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The Syrian conflict since 2011 is a constellation of overlapping crises. Each of its global, regional and sub-national dimensions demands a tailored response set within an overarching framework. Instead, chronic violence and worsening suffering have killed more than 250,000 people, fueling radicalisation, refugee flight and a self-sustaining war economy. Outside stakeholders must learn from the way the Syrian conflict has repeatedly dashed unrealistic expectations on all sides. Crisis Group pursues a comprehensive approach for achieving a sustainable decline in violence and, ultimately, a political settlement. We also seek to correct dominant narratives that focus on jihadism and migrant flows, which are the symptoms, rather than the causes, of the problem.

CrisisWatch Syria

Unchanged Situation

Govt forces backed by Russian airstrikes continued to take ground from rebels in Idlib province in north west, while U.S. and Turkish forces conducted first joint patrols in safe zone along Turkish border in north east. Russia failed to respect ceasefire in Idlib which it declared 31 Aug. Notably, Russian airstrikes 10 Sept hit town of Kabaneh killing one civilian. Regime forces 24 Sept advanced into Khan Shekhoun in Idlib; fighting left four regime fighters and two militants dead. Leaders of Russia, Turkey and Iran in Turkish capital Ankara 15 Sept signed joint communiqué saying they would establish constitutional committee in Geneva under UN auspices comprising members from govt, opposition and civil society to draft new constitution. Parties expressed commitment to uphold Sept 2018 Sochi agreement aimed at de-escalating conflict in Idlib. Russia and China 19 Sept vetoed UN Security Council resolution calling for ceasefire in Idlib; Russia vetoed because resolution lacked exemption for military operations against UN-designated terrorist groups. In north east, U.S. and Turkish troops 8 and 24 Sept conducted joint patrols in safe zone. Turkish President Erdoğan continued to threaten Turkish military action in north east if U.S. does not ensure creation of safe zone. At UN General Assembly, govt 28 Sept called for immediate withdrawal of U.S. and Turkish troops; said it had right to carry out countermeasures if demand refused. In east, suspected Israeli airstrikes 9 Sept killed at least eighteen Iranian and pro-Iranian fighters near Iraqi border; in Salihiya, near Deir al-Zour city regime forces 20 Sept fired on protesters calling for removal from area of Iran-backed militias, killing two. Opposition Syrian Democratic Forces 13 Sept closed crossing points between areas under its control and govt-held areas to crack down on smugglers. Govt and Iraq 30 Sept reopened al-Qaim border crossing after several years. U.S. 10 Sept designated Al-Qaeda affiliate Hurras al-Din as terrorist group, offering $5mn reward for information on group’s leaders.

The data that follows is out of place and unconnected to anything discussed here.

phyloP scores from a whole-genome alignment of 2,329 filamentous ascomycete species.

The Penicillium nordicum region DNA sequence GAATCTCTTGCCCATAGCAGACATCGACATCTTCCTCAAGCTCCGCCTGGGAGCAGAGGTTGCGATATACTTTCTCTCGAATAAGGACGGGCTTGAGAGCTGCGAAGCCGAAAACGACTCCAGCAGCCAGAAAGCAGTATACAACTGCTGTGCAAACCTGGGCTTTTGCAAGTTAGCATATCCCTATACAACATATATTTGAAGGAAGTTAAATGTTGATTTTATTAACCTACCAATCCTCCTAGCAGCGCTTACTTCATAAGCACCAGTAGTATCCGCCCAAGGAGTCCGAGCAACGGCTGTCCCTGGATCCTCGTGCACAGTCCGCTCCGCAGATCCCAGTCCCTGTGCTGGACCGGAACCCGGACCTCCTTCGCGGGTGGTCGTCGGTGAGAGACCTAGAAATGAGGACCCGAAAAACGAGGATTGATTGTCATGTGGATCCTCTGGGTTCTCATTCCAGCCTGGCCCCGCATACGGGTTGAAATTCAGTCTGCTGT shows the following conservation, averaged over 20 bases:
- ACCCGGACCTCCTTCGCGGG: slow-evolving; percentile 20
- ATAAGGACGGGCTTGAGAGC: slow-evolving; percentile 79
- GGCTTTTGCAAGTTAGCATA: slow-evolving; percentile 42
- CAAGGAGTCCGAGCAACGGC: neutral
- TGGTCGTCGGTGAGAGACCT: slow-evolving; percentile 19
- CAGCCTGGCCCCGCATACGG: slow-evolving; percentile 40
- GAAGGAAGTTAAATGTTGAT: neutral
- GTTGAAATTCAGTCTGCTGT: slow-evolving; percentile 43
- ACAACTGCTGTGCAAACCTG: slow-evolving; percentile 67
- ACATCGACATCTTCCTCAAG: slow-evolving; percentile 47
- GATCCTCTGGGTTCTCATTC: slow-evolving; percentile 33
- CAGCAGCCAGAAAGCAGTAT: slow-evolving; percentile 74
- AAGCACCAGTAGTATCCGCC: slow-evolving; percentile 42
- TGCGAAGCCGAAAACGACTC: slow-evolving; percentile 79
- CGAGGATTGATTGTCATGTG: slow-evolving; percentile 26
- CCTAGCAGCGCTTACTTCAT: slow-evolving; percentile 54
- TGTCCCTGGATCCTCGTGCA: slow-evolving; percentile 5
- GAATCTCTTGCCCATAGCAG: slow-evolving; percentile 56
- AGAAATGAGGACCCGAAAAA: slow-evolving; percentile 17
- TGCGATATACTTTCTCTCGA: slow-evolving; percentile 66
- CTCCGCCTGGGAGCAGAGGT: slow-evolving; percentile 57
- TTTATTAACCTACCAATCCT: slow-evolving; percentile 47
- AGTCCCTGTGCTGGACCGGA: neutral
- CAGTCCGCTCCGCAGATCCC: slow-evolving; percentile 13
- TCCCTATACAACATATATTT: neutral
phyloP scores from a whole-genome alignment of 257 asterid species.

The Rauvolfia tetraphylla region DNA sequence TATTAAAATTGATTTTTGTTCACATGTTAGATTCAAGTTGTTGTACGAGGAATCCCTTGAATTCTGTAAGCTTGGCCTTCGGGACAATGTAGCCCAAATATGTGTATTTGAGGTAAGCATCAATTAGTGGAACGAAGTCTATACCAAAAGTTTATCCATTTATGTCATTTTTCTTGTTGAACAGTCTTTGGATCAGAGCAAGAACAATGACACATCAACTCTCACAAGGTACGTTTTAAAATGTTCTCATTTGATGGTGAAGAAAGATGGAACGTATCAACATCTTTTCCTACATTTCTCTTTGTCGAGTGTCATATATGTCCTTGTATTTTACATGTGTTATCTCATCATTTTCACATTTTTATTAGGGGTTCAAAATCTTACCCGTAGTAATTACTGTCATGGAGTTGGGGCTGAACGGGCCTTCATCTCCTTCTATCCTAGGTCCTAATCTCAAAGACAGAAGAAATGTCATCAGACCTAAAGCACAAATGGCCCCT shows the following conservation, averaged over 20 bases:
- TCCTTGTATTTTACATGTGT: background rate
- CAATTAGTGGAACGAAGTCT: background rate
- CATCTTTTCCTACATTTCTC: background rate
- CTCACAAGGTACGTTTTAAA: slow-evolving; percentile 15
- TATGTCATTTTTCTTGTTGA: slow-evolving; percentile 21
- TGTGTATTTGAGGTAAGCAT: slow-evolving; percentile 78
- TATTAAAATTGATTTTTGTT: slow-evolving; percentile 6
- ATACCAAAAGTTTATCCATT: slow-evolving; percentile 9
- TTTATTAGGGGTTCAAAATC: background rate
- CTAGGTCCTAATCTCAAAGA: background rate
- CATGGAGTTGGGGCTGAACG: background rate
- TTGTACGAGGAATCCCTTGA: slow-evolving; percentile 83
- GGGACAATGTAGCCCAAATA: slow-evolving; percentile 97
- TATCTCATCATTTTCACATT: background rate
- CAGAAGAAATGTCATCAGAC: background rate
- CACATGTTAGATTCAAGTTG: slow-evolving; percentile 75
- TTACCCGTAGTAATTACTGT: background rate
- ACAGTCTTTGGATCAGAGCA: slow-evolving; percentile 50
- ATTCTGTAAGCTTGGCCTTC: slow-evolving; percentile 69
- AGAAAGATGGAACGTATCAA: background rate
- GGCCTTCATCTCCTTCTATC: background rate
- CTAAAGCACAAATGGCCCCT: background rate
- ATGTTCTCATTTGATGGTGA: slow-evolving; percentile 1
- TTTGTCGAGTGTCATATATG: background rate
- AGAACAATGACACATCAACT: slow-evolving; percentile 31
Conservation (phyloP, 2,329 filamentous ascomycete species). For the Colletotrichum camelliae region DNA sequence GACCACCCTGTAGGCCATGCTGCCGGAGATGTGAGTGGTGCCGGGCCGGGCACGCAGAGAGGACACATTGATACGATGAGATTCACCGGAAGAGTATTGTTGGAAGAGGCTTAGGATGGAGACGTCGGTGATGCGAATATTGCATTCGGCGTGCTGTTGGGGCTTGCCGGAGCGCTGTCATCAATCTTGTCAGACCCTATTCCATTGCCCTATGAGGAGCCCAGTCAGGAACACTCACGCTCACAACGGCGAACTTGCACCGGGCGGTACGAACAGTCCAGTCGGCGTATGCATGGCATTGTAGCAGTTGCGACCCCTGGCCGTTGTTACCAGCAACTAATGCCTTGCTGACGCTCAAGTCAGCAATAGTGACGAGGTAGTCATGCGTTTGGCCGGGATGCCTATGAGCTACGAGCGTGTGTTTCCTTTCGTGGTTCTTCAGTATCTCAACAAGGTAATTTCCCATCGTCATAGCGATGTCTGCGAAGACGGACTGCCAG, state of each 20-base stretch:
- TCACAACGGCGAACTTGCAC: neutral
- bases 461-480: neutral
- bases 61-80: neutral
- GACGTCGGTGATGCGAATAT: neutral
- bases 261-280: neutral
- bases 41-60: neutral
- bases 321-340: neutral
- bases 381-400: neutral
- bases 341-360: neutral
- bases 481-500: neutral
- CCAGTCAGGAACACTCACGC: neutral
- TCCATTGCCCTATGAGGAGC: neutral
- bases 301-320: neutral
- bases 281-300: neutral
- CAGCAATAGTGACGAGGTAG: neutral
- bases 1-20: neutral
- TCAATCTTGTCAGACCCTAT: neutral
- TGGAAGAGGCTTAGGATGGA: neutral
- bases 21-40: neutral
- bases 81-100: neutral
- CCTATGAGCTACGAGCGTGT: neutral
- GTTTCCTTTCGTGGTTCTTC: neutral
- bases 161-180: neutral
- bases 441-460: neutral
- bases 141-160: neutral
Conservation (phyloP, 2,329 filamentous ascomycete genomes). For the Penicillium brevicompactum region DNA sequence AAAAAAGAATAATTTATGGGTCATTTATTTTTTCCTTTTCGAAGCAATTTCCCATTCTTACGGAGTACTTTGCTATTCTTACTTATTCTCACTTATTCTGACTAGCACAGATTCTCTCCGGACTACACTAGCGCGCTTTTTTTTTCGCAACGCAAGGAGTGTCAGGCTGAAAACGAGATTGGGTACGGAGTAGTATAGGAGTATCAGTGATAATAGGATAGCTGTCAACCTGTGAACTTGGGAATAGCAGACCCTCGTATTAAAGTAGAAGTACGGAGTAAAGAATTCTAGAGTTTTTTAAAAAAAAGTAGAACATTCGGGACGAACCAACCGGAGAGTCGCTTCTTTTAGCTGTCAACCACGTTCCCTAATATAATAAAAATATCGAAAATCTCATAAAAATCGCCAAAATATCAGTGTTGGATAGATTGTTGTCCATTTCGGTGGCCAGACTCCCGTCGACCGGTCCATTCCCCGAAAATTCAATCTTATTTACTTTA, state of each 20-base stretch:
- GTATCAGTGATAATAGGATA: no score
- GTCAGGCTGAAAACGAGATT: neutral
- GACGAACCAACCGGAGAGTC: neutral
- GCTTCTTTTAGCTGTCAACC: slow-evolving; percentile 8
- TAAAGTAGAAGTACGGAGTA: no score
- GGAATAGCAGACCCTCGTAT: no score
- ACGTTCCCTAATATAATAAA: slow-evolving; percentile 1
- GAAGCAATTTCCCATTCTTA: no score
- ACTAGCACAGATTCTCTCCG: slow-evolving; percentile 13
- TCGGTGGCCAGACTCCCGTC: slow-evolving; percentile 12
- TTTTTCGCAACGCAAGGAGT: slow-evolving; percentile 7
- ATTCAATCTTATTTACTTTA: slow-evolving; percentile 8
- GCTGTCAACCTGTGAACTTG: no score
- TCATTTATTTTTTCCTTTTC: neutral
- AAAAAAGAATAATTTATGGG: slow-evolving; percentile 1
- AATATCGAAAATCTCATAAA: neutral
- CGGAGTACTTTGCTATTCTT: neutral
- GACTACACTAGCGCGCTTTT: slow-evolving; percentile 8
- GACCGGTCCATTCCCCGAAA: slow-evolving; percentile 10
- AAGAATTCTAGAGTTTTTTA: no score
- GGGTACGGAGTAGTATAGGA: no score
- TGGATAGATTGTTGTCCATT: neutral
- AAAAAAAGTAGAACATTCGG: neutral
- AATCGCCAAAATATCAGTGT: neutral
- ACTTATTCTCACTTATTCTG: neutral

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Reports & Briefings

In The News

8 Oct 2019
L'EI constitue toujours une menace qui pourrait métastaser si les FDS voient leur attention et leurs ressources détournées [...] au profit d'une bataille défensive contre la Turquie. Le Nouvel Obs